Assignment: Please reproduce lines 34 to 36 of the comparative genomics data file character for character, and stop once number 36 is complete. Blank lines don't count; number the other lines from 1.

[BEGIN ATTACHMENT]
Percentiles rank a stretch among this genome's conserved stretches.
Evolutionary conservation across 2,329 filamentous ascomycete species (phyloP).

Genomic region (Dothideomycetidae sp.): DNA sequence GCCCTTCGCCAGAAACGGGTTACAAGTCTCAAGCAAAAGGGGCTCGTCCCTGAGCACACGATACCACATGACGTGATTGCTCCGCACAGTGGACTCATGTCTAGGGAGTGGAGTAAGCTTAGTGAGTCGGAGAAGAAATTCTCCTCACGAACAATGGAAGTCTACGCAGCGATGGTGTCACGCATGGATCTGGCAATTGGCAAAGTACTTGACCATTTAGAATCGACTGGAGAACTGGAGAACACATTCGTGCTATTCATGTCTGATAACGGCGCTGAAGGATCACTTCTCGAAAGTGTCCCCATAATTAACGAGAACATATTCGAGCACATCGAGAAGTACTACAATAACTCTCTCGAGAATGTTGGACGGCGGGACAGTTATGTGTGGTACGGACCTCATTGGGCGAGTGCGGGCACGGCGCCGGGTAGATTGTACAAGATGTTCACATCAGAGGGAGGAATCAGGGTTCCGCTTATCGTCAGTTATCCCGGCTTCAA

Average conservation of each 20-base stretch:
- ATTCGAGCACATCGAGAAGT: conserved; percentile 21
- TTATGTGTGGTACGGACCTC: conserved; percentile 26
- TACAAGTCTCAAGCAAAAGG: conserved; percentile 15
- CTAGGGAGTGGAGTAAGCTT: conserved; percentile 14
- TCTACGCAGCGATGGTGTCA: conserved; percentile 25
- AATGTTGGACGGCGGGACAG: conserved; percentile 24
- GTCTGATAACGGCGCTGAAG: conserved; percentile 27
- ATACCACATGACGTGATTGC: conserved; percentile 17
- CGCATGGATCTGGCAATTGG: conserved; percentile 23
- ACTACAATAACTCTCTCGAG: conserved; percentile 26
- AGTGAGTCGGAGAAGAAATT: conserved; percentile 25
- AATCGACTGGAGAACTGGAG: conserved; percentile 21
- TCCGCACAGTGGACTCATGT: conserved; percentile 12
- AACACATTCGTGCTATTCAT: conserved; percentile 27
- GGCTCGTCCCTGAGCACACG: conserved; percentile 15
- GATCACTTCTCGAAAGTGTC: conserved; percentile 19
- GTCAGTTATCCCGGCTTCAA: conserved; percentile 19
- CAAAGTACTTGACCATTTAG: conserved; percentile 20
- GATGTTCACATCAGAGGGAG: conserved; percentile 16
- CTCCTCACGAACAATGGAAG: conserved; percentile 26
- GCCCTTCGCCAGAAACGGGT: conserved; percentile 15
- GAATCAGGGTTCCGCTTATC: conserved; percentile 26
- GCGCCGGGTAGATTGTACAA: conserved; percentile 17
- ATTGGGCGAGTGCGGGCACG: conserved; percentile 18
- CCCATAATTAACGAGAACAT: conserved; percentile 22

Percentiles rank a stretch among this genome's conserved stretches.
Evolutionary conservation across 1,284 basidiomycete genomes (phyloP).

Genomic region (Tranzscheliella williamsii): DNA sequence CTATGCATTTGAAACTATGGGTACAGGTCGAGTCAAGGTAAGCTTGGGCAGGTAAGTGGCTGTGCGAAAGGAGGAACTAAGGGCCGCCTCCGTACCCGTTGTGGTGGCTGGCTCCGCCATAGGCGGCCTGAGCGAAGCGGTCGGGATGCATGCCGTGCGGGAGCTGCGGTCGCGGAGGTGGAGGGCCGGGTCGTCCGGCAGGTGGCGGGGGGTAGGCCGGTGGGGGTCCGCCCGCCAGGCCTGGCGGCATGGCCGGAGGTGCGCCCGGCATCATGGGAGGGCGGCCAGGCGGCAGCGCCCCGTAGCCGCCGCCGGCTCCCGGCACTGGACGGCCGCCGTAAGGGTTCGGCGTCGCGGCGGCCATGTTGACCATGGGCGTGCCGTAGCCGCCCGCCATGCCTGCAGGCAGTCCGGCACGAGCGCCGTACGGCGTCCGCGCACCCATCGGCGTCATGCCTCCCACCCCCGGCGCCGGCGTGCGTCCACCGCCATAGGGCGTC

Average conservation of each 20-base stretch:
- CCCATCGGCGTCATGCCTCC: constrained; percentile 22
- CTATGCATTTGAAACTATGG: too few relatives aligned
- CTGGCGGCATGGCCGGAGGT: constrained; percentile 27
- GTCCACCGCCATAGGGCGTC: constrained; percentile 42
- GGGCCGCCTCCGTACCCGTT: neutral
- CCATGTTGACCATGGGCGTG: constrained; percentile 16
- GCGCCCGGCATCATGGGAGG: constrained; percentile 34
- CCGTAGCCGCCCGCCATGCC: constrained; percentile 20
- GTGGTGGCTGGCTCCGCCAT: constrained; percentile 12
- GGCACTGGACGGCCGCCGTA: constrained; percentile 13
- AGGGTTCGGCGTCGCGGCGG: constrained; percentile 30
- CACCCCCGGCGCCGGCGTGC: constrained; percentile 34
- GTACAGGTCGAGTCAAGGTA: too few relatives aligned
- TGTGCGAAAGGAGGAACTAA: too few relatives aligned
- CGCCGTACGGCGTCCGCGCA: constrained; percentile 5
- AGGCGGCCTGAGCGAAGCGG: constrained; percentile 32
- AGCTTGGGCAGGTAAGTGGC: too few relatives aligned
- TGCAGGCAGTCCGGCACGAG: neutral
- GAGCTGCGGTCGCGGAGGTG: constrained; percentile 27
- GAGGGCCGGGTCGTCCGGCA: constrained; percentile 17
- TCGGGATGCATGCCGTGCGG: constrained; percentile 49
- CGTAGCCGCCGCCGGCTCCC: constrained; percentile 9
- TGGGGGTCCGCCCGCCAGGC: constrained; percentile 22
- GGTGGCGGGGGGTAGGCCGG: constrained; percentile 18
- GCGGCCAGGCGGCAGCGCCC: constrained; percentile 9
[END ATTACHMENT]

- CCCATCGGCGTCATGCCTCC: constrained; percentile 22
- CTATGCATTTGAAACTATGG: too few relatives aligned
- CTGGCGGCATGGCCGGAGGT: constrained; percentile 27